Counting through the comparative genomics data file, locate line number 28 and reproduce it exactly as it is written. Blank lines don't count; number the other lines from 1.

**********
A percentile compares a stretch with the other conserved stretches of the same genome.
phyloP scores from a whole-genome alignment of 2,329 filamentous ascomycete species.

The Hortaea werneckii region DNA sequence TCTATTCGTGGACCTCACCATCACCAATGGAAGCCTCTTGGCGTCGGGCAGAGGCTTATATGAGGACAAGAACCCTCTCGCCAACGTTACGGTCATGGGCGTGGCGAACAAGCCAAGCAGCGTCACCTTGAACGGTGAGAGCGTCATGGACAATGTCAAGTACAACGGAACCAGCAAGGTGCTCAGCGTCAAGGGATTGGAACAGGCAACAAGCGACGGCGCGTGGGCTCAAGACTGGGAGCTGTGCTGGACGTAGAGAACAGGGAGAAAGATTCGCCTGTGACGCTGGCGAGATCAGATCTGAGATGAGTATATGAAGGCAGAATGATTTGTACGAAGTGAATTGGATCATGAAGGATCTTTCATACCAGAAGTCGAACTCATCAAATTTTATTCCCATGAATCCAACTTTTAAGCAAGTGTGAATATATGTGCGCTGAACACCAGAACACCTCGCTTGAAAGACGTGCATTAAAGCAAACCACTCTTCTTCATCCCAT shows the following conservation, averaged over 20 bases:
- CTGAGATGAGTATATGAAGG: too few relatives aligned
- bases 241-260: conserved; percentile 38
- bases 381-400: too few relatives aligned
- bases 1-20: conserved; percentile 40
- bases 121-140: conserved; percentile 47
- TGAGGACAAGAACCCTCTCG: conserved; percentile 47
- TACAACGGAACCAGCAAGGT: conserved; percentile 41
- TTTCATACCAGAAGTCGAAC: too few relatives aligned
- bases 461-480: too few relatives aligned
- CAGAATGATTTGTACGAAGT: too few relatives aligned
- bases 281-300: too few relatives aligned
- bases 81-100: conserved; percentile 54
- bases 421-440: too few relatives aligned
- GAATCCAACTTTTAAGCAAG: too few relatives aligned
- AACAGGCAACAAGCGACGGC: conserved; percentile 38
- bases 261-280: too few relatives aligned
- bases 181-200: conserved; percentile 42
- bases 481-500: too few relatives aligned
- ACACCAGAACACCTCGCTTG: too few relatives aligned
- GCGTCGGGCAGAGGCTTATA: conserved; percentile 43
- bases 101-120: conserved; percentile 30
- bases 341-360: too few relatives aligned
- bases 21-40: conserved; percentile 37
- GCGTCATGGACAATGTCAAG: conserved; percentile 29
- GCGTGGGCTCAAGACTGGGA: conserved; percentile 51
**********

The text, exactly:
- GCGTGGGCTCAAGACTGGGA: conserved; percentile 51